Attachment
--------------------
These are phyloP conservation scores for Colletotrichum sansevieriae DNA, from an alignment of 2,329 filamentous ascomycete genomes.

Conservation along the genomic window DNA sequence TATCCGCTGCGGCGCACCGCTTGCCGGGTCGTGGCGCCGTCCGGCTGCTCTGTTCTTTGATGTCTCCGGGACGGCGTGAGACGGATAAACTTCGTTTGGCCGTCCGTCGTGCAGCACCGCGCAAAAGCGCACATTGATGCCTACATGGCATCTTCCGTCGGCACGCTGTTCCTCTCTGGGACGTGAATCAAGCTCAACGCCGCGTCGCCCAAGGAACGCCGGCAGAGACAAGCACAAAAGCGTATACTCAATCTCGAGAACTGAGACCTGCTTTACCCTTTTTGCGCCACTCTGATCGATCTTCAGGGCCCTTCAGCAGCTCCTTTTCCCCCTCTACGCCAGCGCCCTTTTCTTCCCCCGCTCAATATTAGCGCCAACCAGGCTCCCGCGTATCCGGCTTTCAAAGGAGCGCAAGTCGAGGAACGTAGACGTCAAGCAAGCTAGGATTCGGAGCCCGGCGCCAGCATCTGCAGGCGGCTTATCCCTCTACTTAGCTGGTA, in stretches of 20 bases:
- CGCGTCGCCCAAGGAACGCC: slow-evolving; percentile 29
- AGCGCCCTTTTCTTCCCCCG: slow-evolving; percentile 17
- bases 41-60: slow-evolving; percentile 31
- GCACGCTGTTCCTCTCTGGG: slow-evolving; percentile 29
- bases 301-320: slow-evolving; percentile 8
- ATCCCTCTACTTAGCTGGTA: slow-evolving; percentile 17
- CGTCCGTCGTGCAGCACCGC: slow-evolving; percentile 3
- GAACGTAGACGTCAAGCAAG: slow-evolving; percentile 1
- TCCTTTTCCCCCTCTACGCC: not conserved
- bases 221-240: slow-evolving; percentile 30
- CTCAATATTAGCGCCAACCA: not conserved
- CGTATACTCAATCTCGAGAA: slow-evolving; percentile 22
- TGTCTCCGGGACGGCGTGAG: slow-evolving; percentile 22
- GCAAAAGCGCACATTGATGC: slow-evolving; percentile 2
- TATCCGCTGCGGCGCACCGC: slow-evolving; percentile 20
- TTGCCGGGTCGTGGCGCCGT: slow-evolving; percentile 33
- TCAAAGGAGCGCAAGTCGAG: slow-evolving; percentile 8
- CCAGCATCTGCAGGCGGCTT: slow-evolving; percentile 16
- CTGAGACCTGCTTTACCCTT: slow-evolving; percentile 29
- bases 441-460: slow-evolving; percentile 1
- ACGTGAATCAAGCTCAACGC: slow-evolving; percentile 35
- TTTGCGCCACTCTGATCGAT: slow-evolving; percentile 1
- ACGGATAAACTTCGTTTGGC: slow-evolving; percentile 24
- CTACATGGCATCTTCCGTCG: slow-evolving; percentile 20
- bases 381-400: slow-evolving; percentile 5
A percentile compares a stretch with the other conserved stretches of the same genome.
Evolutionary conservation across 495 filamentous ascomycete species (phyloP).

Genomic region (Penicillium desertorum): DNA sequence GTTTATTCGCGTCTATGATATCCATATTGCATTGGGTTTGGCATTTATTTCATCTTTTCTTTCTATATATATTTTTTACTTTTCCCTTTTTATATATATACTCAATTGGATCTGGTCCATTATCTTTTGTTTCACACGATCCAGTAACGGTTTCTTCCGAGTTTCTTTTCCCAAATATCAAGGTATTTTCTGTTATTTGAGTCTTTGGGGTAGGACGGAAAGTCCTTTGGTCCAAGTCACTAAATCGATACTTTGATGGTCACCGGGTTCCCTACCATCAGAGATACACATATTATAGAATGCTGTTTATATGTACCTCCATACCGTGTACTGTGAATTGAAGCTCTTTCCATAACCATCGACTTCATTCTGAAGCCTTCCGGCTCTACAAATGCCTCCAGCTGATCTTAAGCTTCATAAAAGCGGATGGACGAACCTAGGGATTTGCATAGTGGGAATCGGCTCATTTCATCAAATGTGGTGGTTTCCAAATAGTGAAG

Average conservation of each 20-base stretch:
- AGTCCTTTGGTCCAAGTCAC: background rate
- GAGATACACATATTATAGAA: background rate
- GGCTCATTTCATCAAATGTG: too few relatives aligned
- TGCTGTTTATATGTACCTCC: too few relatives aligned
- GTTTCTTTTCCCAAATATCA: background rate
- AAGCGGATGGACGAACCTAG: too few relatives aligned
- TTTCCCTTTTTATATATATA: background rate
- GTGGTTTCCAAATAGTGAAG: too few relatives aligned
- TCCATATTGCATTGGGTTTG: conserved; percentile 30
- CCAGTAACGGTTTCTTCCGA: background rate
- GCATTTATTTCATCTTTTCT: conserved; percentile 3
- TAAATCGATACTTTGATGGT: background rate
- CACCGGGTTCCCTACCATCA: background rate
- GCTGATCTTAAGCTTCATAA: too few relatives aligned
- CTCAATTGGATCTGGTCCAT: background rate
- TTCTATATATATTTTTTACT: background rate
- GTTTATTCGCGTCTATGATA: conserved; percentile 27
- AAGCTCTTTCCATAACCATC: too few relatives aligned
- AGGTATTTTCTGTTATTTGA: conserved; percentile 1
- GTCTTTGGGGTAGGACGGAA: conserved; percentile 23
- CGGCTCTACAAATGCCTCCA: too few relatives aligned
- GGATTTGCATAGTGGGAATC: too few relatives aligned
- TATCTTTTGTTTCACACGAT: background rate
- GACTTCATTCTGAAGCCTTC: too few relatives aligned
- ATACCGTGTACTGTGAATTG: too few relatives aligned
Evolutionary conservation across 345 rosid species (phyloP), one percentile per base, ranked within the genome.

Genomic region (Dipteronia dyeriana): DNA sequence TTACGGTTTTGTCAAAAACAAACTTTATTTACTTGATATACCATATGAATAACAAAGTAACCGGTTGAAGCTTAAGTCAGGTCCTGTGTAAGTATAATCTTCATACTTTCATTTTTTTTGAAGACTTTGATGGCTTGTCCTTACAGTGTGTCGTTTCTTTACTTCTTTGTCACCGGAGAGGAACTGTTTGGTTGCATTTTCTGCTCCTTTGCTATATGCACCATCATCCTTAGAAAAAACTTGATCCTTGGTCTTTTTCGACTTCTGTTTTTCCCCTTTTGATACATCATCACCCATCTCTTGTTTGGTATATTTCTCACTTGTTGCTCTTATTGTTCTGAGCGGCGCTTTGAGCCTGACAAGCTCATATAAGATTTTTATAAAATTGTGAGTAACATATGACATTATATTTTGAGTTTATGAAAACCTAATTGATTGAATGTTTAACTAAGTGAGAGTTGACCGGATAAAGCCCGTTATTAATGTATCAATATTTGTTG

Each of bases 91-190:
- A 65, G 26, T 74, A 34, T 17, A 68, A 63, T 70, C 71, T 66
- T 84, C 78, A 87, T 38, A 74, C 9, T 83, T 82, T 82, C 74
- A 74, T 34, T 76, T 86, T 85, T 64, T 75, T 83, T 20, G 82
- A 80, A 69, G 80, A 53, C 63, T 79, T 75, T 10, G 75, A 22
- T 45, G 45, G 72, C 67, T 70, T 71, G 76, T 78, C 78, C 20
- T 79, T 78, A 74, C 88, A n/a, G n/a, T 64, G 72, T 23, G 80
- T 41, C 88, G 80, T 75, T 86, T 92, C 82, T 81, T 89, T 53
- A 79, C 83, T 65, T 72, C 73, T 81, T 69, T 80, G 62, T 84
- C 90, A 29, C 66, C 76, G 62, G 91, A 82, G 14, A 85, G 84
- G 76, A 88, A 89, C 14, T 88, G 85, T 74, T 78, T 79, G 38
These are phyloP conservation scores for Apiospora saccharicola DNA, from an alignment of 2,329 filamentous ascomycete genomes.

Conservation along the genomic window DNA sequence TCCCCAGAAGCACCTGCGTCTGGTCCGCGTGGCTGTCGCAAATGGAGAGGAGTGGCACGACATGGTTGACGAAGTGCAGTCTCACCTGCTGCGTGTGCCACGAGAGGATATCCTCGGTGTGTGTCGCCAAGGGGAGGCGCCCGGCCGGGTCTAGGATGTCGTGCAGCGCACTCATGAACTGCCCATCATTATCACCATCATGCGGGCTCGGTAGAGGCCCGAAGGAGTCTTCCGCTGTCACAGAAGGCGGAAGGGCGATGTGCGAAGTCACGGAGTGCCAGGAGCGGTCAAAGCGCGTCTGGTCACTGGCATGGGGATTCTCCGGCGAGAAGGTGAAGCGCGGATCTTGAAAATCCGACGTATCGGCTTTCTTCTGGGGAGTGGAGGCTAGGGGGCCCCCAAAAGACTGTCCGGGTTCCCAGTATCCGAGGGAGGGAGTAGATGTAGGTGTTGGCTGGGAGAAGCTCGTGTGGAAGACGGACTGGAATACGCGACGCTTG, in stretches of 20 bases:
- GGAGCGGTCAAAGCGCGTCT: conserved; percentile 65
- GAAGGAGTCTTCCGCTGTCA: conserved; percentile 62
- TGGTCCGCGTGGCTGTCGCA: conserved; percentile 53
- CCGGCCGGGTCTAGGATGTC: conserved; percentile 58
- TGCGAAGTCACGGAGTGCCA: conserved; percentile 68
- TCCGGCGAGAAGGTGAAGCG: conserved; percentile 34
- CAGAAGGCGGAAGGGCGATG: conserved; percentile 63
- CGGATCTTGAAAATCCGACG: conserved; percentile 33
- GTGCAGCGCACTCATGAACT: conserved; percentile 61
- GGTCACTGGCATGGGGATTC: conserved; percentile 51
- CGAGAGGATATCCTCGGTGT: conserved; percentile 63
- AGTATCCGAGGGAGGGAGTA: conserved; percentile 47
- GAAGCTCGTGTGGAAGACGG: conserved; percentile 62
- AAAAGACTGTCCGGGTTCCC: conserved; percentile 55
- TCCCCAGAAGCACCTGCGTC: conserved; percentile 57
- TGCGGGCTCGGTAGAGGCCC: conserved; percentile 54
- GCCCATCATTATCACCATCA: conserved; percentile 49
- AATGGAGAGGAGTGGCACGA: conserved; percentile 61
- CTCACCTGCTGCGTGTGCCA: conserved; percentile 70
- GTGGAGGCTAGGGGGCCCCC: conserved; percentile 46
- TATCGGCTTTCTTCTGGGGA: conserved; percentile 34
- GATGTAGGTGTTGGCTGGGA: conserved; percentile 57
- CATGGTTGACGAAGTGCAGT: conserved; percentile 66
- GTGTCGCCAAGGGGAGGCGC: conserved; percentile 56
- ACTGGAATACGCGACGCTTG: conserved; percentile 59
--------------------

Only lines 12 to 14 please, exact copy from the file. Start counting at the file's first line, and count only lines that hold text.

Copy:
- bases 221-240: slow-evolving; percentile 30
- CTCAATATTAGCGCCAACCA: not conserved
- CGTATACTCAATCTCGAGAA: slow-evolving; percentile 22